What deeply serious subjects should we discuss this week?
2) The guy who left seven bags at the airport because he did not want to pay $1,000 in fees.
Very hard to beat these stories for human interest.
My favorite story of the past two weeks is the exotic dancer from Rancho Cucamonga, California,
(He didn't make that up folks.)
The Cliffs Notes version of the story goes like this:
Tired of the bump and grind, Tara Mishra wanted a new life for herself
and wanted to be a successful business woman in her own right.
In a remarkable display of fiscal discipline, she saved every tip she
received over 15 years as an exotic dancer--$1 million in one dollar
bills so she could purchase a business in New Jersey.
In an even more remarkable display of trust, she gave the money to
friends of hers to transport across the country.
Things were fine until the friends got pulled over in Nebraska for
speeding. The State Police discovered the money in the back of the
car and assumed it was drug money.
At least they CLAIMED it was drug money--even though no drugs were
found in the car and K-9 reports showed only trace amount of drugs on
any of the bills (on any given day, any one of us could be carrying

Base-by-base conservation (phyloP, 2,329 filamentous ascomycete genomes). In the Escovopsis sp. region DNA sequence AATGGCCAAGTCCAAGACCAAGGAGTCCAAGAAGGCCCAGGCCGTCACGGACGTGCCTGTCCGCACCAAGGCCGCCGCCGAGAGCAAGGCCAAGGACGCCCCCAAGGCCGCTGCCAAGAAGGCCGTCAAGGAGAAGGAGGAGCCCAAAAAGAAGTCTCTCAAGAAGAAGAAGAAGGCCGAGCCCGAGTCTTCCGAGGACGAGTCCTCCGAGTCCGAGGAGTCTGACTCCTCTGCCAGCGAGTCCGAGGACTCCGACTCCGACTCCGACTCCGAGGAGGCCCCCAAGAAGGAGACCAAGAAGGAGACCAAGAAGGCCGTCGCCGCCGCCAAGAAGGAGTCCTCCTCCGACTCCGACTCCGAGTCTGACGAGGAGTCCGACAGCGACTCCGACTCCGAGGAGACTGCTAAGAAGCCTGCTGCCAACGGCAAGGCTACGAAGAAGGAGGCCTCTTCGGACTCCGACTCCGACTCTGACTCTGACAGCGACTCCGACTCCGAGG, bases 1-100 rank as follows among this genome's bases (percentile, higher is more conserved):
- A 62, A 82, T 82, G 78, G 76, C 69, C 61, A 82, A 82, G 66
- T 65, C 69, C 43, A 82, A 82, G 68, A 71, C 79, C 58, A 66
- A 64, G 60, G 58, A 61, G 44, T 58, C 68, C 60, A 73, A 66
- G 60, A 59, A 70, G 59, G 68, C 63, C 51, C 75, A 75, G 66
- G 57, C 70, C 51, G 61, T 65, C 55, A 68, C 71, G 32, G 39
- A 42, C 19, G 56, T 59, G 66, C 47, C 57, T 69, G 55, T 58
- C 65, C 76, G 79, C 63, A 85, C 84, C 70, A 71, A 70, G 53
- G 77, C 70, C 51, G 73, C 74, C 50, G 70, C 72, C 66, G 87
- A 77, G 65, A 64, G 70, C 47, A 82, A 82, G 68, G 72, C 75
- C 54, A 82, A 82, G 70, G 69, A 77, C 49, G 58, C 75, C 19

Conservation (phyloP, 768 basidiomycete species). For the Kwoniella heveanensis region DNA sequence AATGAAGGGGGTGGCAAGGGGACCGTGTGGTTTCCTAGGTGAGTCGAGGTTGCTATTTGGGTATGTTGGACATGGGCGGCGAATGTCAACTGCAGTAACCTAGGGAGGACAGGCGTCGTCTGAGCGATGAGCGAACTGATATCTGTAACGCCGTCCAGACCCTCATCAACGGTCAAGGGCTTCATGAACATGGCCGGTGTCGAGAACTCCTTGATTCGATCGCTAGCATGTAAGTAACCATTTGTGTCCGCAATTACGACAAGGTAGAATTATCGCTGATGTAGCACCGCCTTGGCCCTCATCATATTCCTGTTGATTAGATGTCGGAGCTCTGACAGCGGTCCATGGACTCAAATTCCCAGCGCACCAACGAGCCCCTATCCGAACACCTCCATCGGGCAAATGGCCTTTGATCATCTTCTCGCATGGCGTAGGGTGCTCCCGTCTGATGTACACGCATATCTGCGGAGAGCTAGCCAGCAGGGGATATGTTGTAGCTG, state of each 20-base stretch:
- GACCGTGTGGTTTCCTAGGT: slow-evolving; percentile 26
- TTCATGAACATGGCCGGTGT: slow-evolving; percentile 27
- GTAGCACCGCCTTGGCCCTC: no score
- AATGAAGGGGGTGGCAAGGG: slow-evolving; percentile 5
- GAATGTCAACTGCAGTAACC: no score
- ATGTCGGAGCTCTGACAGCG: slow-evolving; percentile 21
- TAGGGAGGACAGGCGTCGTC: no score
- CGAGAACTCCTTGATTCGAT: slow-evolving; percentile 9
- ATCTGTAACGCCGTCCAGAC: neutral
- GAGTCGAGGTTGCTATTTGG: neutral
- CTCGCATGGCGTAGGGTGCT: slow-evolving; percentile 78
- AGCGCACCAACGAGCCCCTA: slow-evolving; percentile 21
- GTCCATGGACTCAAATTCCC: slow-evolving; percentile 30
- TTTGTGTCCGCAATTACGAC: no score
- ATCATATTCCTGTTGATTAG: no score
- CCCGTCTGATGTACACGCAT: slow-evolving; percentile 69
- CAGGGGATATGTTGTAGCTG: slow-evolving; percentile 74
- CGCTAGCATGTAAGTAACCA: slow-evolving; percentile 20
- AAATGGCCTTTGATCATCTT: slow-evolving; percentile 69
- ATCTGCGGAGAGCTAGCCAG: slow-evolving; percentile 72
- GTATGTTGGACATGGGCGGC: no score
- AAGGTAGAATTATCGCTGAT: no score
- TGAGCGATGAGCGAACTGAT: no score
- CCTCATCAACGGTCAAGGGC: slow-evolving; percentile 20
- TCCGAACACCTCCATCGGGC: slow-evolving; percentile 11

money with trace amount of drugs on it).
So why claim the money was drug money? Because the Nebraska State
Police could keep the money for themselves. With tight budgets, a
million dollars cash would be manna from Heaven for any police
Ms. Mishra took them to court to get her money back and the judge
agreed. He ordered the Nebraska gendarmes to fork over the million
dollars plus interest (the interest came to a little over $76,000).
This has the makings of a great movie. Maybe with the royalties, she
can pay her tax bill (I'm sure the IRS is very interested if she
reported her tips on her taxes).
On a side note, to make $1 million in tips in 15 years, you'd have to
average of $66,666.67 a year.
When I worked for Budget Chippendales, the only tip I got was to get
out of the business.
THE LAST WORD: Pope Francis continues to inspire and surprise. Who is he to judge gays, he said. Mercy is the important thing. Regarding communion for divorced Catholics, he urged a "pastoral decision." That's change.